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Hydrocarbon hit

22 December 2015 By Fiona Maharg-Bravo

This coming year, “Big Oil” becomes “Big Gas”. It’s common sense: gas is generally more accessible than the black stuff, and it’s also a cleaner-burning fuel than oil or coal. Royal Dutch Shell has already made the transition with its $70 billion purchase of gas-heavy BG. The dash to gas will accelerate in 2016.

About half of Shell’s production is from gas, but BG should tilt the balance. French major Total’s production was 52 percent gas last year, up from 35 percent in 2005. Meanwhile, UK group BP says it hopes gas will expand to as much as 60 percent of production by the end of the decade, from about half today. Based on current commercial projects, Italy’s Eni will have the highest proportion of gas out of all the majors by 2025, according to forecasts by Wood Mackenzie.

Companies are making a virtue out of a necessity. Most of the world’s oil reserves are tied up in difficult to access countries. North America’s bountiful shale is dominated by smaller independents. Meanwhile, gas is plentiful, and large-scale projects tend to have longer lifespans than oily ones.

Gas is relatively clean: it produces about half the carbon emissions of coal when generating power. BP expects coal to be the slowest growing fossil fuel over the next 20 years, partly as gas supplies help squeeze coal out of power generation. The International Energy Agency predicts gas will experience the highest growth in demand for fossil fuels to 2040, thanks to China and the Middle East. Liquid natural gas might increasingly be used as marine and road transport fuels, which are mainly oil-based.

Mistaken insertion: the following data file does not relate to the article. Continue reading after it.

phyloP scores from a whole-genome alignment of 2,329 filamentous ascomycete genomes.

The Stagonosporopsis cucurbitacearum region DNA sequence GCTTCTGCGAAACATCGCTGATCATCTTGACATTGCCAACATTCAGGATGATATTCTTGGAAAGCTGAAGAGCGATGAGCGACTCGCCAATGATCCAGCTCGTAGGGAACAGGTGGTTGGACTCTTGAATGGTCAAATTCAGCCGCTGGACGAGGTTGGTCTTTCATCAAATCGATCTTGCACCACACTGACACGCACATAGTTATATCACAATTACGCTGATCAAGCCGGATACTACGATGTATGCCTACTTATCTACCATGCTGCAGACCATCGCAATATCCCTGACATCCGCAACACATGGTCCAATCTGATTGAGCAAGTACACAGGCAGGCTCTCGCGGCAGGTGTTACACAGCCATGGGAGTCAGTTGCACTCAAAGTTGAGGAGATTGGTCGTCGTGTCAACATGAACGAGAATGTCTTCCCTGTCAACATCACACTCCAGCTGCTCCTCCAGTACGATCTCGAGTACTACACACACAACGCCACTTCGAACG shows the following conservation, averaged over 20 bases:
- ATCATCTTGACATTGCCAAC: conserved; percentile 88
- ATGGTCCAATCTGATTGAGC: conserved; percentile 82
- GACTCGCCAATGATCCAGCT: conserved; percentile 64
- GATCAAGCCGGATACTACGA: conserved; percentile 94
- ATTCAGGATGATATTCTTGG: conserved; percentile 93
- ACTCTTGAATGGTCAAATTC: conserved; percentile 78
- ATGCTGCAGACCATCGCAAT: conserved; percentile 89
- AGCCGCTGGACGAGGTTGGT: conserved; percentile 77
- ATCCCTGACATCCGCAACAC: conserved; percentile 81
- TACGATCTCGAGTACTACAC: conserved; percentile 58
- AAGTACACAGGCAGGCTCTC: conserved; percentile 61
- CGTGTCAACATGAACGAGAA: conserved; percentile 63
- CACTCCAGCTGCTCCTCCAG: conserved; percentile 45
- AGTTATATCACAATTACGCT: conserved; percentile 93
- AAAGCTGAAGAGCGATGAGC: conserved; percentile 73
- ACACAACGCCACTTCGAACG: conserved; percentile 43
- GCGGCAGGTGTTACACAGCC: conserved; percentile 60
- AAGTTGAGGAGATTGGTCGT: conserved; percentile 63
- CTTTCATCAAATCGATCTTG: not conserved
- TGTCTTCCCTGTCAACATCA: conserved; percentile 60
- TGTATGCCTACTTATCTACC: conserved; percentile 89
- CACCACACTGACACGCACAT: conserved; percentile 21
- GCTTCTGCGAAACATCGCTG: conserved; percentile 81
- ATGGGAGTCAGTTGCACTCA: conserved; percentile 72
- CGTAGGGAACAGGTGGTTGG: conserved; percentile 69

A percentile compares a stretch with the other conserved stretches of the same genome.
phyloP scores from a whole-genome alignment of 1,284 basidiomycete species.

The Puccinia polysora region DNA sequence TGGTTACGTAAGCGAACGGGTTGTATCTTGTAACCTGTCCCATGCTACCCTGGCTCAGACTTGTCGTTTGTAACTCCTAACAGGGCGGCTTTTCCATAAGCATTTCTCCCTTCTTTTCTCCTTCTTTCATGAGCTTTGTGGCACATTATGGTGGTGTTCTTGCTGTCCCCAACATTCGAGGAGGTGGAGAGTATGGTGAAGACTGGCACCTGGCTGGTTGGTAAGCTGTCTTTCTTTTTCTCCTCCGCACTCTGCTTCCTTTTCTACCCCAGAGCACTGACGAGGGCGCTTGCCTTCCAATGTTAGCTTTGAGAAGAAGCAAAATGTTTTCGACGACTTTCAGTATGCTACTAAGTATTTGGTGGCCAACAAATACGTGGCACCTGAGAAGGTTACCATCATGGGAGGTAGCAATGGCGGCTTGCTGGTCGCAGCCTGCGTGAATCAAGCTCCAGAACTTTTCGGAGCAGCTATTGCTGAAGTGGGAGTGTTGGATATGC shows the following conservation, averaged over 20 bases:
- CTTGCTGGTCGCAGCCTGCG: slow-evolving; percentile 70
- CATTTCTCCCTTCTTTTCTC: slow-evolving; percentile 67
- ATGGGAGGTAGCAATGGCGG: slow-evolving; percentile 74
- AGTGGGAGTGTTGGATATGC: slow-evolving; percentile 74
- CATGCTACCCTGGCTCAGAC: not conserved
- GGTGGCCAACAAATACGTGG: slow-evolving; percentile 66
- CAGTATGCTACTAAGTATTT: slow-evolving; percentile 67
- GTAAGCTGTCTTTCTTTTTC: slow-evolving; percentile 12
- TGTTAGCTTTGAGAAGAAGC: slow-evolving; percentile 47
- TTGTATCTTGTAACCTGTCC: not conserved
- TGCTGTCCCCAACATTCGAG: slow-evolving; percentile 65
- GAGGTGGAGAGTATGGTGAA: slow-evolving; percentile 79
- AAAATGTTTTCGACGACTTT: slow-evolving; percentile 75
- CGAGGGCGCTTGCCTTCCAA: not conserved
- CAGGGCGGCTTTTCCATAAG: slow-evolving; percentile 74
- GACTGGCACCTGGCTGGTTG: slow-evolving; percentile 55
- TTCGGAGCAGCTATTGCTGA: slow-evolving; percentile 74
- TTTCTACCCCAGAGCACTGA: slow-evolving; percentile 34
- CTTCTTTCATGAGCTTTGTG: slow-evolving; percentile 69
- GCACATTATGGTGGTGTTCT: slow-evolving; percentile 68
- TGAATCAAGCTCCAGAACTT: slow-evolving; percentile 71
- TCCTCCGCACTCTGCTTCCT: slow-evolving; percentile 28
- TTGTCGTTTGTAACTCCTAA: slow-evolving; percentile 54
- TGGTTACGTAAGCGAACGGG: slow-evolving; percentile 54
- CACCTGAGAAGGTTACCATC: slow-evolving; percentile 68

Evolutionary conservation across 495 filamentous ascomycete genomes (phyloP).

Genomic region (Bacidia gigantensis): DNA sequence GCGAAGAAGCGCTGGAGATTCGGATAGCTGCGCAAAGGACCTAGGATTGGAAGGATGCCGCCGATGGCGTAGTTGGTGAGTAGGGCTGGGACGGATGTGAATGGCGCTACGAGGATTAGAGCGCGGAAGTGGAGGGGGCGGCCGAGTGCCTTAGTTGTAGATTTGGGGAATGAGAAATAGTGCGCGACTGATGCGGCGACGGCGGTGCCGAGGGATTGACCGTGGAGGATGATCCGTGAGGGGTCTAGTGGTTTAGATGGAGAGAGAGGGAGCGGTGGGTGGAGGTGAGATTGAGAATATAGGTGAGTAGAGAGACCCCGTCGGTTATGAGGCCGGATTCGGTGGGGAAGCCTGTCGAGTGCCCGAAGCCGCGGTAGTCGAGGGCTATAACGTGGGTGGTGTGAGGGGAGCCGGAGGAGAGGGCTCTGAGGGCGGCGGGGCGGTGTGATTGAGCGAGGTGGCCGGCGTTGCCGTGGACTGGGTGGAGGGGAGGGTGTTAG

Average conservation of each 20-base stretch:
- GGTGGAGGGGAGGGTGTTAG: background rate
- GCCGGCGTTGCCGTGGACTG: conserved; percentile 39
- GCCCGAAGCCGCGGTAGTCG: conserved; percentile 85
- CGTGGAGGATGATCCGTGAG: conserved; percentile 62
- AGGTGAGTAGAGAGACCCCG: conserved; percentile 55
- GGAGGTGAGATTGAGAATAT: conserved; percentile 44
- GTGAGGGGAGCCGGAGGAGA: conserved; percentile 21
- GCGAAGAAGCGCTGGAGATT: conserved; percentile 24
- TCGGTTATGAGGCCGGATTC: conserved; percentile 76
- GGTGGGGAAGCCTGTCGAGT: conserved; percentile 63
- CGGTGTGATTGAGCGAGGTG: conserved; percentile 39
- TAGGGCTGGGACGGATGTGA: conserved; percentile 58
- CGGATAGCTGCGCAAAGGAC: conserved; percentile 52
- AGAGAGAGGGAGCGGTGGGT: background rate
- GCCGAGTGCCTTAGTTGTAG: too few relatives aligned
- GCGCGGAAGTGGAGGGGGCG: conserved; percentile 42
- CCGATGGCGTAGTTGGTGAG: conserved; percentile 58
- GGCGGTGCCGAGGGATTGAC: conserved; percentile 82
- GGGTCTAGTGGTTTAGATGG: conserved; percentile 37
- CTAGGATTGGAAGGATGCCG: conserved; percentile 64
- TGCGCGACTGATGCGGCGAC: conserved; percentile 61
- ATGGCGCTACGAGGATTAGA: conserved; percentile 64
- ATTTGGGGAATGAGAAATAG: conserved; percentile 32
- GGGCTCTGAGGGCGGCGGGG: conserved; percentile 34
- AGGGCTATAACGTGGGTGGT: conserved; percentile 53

But gas still faces two challenges. The first is competition from increasingly efficient renewable energy. Being more palatable than coal is one thing, but nuclear and renewable energy are still cleaner. In some parts of the world, solar energy is cheaper than imported liquid natural gas. Much as coal has become a dirty word, it is also far cheaper to produce.

That feeds into a second, related challenge. Big gas projects, particularly LNG, require huge sums of upfront capital and projects are often dogged by cost overruns. The plunging price of oil and other commodities mean that while gas is abundant, capital definitely isn’t. The formation of gaseous corporate giants should mean companies can apply economies of scale to bring down those costs over time. If that goes according to plan, there is every reason to believe gas will float to the top of the energy agenda.

 

This view is a Breakingviews prediction for 2016. Click here to see more predictions.

 

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